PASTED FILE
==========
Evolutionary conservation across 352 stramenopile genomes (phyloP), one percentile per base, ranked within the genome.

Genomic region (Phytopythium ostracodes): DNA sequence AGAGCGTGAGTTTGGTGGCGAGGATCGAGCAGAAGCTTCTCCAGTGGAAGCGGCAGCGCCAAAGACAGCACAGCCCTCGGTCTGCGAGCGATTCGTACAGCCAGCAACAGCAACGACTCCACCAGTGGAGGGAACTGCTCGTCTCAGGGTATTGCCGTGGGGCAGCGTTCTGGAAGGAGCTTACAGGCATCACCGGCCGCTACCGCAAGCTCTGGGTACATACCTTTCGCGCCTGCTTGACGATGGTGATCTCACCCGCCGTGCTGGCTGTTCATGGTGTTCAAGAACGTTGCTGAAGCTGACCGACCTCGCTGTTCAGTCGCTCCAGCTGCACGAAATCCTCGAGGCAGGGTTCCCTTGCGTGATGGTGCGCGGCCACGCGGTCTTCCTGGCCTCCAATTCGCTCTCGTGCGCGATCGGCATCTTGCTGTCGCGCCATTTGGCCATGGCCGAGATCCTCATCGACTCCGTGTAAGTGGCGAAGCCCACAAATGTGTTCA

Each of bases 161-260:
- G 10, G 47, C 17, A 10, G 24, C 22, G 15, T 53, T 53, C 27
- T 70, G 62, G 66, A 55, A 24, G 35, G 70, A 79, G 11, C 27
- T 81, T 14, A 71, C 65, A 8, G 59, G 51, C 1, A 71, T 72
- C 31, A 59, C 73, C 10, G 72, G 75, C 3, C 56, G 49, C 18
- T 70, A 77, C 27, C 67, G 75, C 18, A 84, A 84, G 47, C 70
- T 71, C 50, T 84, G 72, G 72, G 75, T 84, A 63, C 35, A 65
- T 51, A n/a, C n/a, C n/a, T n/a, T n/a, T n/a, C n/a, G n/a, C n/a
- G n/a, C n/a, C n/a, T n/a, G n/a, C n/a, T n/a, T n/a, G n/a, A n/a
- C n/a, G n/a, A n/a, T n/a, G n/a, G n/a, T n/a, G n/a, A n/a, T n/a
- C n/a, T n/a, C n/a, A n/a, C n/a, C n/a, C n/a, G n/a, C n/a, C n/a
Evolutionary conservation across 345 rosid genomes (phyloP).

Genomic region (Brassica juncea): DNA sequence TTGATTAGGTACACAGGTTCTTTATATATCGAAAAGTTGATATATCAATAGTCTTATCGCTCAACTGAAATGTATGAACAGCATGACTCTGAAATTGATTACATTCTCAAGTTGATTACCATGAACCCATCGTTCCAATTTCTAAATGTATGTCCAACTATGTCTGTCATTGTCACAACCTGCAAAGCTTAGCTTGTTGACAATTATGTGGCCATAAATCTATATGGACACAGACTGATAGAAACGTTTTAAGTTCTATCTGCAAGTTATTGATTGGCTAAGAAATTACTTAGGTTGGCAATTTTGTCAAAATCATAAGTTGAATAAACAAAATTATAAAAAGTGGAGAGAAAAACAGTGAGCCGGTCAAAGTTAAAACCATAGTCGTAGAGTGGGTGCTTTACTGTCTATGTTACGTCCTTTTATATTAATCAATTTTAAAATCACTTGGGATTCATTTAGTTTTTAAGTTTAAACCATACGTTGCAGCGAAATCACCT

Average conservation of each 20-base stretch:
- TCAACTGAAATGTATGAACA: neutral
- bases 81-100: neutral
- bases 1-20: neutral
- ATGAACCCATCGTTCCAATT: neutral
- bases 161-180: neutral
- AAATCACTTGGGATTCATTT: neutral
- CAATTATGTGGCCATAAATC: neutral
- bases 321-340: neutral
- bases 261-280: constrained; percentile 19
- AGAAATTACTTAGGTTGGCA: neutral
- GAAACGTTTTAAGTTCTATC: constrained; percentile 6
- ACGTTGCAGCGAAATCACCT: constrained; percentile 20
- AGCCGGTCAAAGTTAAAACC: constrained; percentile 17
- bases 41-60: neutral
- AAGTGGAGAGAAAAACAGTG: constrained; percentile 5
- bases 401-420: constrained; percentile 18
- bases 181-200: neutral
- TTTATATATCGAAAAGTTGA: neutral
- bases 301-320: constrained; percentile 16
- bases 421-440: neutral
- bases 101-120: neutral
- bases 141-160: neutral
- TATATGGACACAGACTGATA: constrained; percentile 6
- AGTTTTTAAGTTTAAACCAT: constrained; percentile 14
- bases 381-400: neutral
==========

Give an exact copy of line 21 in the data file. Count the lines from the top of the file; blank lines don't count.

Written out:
- bases 161-180: neutral